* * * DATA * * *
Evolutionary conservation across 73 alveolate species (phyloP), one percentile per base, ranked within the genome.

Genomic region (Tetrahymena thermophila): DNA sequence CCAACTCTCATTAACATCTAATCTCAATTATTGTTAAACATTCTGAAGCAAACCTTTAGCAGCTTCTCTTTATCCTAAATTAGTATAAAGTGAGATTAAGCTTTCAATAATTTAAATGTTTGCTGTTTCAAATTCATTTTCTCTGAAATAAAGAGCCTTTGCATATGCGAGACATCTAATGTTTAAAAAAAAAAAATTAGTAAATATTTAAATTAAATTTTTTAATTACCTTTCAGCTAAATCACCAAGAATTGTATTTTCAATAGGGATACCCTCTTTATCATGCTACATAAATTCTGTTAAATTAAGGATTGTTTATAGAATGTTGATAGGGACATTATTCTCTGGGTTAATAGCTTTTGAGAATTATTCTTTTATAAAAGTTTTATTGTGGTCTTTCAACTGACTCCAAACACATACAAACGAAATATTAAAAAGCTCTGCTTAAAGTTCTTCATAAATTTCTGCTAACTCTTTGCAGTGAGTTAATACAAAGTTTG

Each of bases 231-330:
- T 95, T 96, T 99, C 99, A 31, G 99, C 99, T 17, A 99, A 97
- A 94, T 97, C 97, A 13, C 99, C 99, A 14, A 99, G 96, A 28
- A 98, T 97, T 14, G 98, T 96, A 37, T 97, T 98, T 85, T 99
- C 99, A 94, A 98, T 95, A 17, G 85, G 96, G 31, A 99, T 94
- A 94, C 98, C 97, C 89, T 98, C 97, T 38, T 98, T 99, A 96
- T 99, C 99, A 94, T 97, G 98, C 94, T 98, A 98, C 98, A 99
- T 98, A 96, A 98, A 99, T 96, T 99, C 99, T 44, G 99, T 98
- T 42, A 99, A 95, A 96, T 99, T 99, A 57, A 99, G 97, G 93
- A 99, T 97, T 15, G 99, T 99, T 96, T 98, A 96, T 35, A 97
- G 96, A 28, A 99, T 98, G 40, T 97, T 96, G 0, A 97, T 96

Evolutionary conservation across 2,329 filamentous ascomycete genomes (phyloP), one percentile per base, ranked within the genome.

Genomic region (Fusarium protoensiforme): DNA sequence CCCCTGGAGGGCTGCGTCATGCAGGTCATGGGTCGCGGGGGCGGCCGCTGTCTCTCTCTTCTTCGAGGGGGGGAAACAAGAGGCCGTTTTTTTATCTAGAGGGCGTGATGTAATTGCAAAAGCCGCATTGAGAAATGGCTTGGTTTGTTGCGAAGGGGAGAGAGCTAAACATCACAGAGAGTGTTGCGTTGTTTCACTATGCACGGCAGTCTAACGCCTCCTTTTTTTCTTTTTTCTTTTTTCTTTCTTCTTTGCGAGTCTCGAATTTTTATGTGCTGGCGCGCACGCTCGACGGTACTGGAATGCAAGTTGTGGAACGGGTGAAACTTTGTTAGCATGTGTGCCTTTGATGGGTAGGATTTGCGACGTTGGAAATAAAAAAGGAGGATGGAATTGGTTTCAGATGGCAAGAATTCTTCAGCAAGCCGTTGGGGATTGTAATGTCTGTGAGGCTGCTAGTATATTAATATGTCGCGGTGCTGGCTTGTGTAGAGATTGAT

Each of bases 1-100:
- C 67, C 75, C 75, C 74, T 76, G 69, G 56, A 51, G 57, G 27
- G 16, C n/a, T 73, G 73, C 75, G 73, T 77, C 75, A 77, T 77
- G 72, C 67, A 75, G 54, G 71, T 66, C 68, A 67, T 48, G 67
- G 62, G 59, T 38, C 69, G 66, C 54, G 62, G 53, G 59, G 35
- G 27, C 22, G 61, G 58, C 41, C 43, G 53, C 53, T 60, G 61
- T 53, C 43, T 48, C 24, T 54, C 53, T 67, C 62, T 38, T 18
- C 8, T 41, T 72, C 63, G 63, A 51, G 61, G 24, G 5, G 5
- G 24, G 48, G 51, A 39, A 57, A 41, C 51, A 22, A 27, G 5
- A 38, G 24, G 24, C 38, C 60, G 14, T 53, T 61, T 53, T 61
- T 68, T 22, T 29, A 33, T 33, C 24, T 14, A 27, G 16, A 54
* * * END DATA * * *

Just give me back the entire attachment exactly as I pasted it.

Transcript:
Evolutionary conservation across 73 alveolate species (phyloP), one percentile per base, ranked within the genome.

Genomic region (Tetrahymena thermophila): DNA sequence CCAACTCTCATTAACATCTAATCTCAATTATTGTTAAACATTCTGAAGCAAACCTTTAGCAGCTTCTCTTTATCCTAAATTAGTATAAAGTGAGATTAAGCTTTCAATAATTTAAATGTTTGCTGTTTCAAATTCATTTTCTCTGAAATAAAGAGCCTTTGCATATGCGAGACATCTAATGTTTAAAAAAAAAAAATTAGTAAATATTTAAATTAAATTTTTTAATTACCTTTCAGCTAAATCACCAAGAATTGTATTTTCAATAGGGATACCCTCTTTATCATGCTACATAAATTCTGTTAAATTAAGGATTGTTTATAGAATGTTGATAGGGACATTATTCTCTGGGTTAATAGCTTTTGAGAATTATTCTTTTATAAAAGTTTTATTGTGGTCTTTCAACTGACTCCAAACACATACAAACGAAATATTAAAAAGCTCTGCTTAAAGTTCTTCATAAATTTCTGCTAACTCTTTGCAGTGAGTTAATACAAAGTTTG

Each of bases 231-330:
- T 95, T 96, T 99, C 99, A 31, G 99, C 99, T 17, A 99, A 97
- A 94, T 97, C 97, A 13, C 99, C 99, A 14, A 99, G 96, A 28
- A 98, T 97, T 14, G 98, T 96, A 37, T 97, T 98, T 85, T 99
- C 99, A 94, A 98, T 95, A 17, G 85, G 96, G 31, A 99, T 94
- A 94, C 98, C 97, C 89, T 98, C 97, T 38, T 98, T 99, A 96
- T 99, C 99, A 94, T 97, G 98, C 94, T 98, A 98, C 98, A 99
- T 98, A 96, A 98, A 99, T 96, T 99, C 99, T 44, G 99, T 98
- T 42, A 99, A 95, A 96, T 99, T 99, A 57, A 99, G 97, G 93
- A 99, T 97, T 15, G 99, T 99, T 96, T 98, A 96, T 35, A 97
- G 96, A 28, A 99, T 98, G 40, T 97, T 96, G 0, A 97, T 96

Evolutionary conservation across 2,329 filamentous ascomycete genomes (phyloP), one percentile per base, ranked within the genome.

Genomic region (Fusarium protoensiforme): DNA sequence CCCCTGGAGGGCTGCGTCATGCAGGTCATGGGTCGCGGGGGCGGCCGCTGTCTCTCTCTTCTTCGAGGGGGGGAAACAAGAGGCCGTTTTTTTATCTAGAGGGCGTGATGTAATTGCAAAAGCCGCATTGAGAAATGGCTTGGTTTGTTGCGAAGGGGAGAGAGCTAAACATCACAGAGAGTGTTGCGTTGTTTCACTATGCACGGCAGTCTAACGCCTCCTTTTTTTCTTTTTTCTTTTTTCTTTCTTCTTTGCGAGTCTCGAATTTTTATGTGCTGGCGCGCACGCTCGACGGTACTGGAATGCAAGTTGTGGAACGGGTGAAACTTTGTTAGCATGTGTGCCTTTGATGGGTAGGATTTGCGACGTTGGAAATAAAAAAGGAGGATGGAATTGGTTTCAGATGGCAAGAATTCTTCAGCAAGCCGTTGGGGATTGTAATGTCTGTGAGGCTGCTAGTATATTAATATGTCGCGGTGCTGGCTTGTGTAGAGATTGAT

Each of bases 1-100:
- C 67, C 75, C 75, C 74, T 76, G 69, G 56, A 51, G 57, G 27
- G 16, C n/a, T 73, G 73, C 75, G 73, T 77, C 75, A 77, T 77
- G 72, C 67, A 75, G 54, G 71, T 66, C 68, A 67, T 48, G 67
- G 62, G 59, T 38, C 69, G 66, C 54, G 62, G 53, G 59, G 35
- G 27, C 22, G 61, G 58, C 41, C 43, G 53, C 53, T 60, G 61
- T 53, C 43, T 48, C 24, T 54, C 53, T 67, C 62, T 38, T 18
- C 8, T 41, T 72, C 63, G 63, A 51, G 61, G 24, G 5, G 5
- G 24, G 48, G 51, A 39, A 57, A 41, C 51, A 22, A 27, G 5
- A 38, G 24, G 24, C 38, C 60, G 14, T 53, T 61, T 53, T 61
- T 68, T 22, T 29, A 33, T 33, C 24, T 14, A 27, G 16, A 54